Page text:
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Traffic Police eye ways to keep m-cyclists, elderly pedestrians safe

CHRISTOPHER TAN on 28 Apr 2015

The Straits Times


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FEWER people died in traffic accidents in the first three months of this year, but the Traffic Police will pay closer attention to the two most vulnerable groups - motorcyclists and elderly pedestrians.


The latest Traffic Police figures show road accidents resulting in injury rose by 11.5 per cent to 2,000 cases in the first quarter of the year, compared to a year ago, although fatal accidents dipped 7 per cent to 40.


Fatal motorcycle accidents fell by 26 per cent to 20. But there were 1,061 injury-related accidents involving motorcycles, up 15 per cent from the same period last year. The numbers highlight how riders remain at risk.


There were 39 injury-related accidents involving elderly pedestrians, up from 38 previously. Fatal accidents involving this group dipped to four, from five in the same period last year.


Traffic Police commander Sam Tee told The Straits Times he is determined to improve these statistics.


One idea being considered is having driving and riding simulators in driving schools. These allow learners to appreciate the challenges faced by motorbike riders, and to understand why riders may not always be visible to drivers.


The Traffic Police will step up campaigns to highlight the vulnerability of elderly pedestrians, who may not be as alert as younger ones and take longer to cross the road.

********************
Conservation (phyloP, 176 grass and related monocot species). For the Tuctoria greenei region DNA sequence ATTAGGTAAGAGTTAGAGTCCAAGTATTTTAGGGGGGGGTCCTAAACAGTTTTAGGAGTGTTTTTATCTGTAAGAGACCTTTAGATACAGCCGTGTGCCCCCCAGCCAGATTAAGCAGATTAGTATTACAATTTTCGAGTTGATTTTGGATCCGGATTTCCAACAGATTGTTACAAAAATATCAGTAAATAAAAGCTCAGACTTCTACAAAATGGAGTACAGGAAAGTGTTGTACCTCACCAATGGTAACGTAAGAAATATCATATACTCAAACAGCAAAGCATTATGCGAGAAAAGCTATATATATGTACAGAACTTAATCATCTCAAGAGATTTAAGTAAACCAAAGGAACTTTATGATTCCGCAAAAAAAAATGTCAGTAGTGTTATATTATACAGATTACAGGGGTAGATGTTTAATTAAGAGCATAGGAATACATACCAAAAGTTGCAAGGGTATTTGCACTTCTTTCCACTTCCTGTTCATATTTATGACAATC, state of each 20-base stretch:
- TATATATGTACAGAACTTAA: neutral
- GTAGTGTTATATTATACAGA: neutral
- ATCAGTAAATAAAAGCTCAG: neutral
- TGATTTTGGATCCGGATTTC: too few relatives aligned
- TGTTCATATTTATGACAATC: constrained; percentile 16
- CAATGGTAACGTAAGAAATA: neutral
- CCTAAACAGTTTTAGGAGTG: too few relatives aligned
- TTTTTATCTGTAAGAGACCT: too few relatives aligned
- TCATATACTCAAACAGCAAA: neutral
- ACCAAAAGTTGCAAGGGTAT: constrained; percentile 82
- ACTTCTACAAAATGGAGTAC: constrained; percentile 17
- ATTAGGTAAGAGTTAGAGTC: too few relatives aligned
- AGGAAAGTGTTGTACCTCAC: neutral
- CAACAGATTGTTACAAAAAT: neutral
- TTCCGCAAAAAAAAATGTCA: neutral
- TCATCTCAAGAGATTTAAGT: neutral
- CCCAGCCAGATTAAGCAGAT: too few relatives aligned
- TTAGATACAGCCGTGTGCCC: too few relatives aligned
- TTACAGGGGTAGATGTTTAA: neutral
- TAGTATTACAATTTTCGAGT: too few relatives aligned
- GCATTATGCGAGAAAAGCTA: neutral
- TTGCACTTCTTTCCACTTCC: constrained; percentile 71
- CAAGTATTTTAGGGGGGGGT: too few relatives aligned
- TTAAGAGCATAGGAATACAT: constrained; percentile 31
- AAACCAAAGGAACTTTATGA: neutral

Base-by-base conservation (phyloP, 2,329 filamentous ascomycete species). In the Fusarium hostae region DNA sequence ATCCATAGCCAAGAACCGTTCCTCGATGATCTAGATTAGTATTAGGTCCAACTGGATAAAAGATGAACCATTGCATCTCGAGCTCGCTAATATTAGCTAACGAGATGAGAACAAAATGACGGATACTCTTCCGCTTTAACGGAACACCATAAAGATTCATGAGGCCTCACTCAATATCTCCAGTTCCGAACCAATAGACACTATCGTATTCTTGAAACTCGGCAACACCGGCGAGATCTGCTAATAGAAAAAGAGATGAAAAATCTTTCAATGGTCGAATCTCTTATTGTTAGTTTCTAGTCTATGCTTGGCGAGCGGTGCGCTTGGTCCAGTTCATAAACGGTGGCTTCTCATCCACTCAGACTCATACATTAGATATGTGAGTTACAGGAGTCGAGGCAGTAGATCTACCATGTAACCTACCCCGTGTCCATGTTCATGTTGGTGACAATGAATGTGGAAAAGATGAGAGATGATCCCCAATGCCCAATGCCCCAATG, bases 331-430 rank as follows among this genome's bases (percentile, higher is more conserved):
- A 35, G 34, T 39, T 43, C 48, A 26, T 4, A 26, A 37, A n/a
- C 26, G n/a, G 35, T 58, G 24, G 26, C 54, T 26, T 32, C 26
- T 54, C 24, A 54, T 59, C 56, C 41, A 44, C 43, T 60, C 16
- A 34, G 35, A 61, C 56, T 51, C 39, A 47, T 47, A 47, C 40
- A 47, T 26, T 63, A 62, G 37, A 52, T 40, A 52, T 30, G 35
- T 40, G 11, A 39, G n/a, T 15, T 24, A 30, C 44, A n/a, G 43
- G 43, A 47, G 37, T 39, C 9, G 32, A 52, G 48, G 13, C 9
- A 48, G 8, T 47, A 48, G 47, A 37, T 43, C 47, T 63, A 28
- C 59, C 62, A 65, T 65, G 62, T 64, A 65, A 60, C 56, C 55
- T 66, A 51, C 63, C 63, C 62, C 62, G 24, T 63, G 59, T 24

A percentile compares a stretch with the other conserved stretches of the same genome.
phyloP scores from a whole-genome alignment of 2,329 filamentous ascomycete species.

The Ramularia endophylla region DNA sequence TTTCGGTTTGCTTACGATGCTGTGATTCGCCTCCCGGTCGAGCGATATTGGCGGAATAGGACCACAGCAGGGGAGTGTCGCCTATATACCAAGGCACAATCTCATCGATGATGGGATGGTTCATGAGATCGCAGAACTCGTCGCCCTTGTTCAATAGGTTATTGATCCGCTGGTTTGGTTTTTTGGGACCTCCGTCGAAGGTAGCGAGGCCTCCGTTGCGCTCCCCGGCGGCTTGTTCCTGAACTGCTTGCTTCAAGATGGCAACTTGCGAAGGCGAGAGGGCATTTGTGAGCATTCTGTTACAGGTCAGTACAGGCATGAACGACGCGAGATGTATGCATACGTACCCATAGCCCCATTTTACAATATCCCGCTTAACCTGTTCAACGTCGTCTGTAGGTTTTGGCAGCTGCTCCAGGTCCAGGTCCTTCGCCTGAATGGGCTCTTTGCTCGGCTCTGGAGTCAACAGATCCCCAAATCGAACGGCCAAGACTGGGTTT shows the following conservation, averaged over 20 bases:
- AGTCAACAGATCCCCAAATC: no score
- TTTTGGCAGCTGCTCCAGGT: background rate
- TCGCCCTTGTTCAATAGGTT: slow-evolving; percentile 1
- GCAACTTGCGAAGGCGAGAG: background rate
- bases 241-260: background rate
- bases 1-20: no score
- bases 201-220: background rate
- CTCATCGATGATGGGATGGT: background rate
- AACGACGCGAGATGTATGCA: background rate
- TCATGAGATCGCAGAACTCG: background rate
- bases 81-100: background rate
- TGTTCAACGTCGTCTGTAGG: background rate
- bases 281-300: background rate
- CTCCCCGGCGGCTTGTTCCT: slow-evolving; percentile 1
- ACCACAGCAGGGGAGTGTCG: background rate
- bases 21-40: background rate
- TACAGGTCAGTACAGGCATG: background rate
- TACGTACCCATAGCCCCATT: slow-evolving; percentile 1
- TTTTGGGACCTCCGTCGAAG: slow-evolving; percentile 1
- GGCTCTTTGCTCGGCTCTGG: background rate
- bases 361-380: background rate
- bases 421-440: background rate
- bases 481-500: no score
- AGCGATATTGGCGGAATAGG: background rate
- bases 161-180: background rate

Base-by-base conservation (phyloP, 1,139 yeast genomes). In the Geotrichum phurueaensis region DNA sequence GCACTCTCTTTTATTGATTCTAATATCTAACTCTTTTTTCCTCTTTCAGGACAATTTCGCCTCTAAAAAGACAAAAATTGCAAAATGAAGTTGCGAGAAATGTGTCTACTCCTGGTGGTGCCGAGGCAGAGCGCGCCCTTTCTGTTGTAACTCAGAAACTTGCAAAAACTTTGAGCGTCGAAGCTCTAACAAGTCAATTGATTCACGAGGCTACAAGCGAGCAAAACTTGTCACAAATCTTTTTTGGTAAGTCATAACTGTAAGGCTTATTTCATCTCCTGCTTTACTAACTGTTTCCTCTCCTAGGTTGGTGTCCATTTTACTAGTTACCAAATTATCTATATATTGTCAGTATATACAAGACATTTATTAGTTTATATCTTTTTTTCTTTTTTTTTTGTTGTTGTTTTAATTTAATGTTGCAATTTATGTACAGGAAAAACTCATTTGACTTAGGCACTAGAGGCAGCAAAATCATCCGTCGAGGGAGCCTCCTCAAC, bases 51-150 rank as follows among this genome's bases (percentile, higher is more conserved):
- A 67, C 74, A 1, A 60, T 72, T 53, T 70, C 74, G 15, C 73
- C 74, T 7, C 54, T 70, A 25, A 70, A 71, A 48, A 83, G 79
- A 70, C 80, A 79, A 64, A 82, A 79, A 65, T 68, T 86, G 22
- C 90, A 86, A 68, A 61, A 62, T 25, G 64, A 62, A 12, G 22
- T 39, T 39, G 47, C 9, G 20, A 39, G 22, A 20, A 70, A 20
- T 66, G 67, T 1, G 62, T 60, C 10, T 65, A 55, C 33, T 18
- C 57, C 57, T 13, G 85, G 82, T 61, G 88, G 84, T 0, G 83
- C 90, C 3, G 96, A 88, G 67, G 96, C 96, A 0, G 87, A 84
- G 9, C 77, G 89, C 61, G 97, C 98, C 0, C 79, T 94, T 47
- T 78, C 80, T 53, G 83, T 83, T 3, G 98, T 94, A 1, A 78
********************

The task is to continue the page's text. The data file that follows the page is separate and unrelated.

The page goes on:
Commander Tee called the Land Transport Authority's Silver Zone for elderly pedestrians "an excellent initiative".


With features like lower speed limits, more warning signs, new road markings and raised zebra crossings, Silver Zones will be set up in towns with a high concentration of elderly residents.


The plan is to have them in 35 locations by 2020, up from the two today in Bukit Merah View and Jurong West Street 52.


Commander Tee said he was meeting transport companies with fleets of trucks to persuade them to consider moving away from trip-based incentive schemes, in order to ease the pressure on drivers to drive fast and make as many trips as possible.


"We are stepping up enforcement, and the risk for these companies is quite high because we know the routes they ply," he said. "Once a driver is disqualified from driving, they will have downtime because it is not so easy to find another in the current labour situation."


When asked why the Traffic Police have not mandated new tamper-proof speed limiters for large vehicles, he said: "As far as we know, there is no speed limiter that is completely tamper-proof. Some are just more difficult to tamper with than others."


There were 765 injury-related accidents involving heavy vehicles throughout last year, down slightly from 773 in 2013. But fatal accidents involving such vehicles rose from 43 in 2013 to 44 last year.


Figures for the first quarter of this year were not yet available.


Source: My Paper © Singapore Press Holdings Limited. Reproduced with permission.

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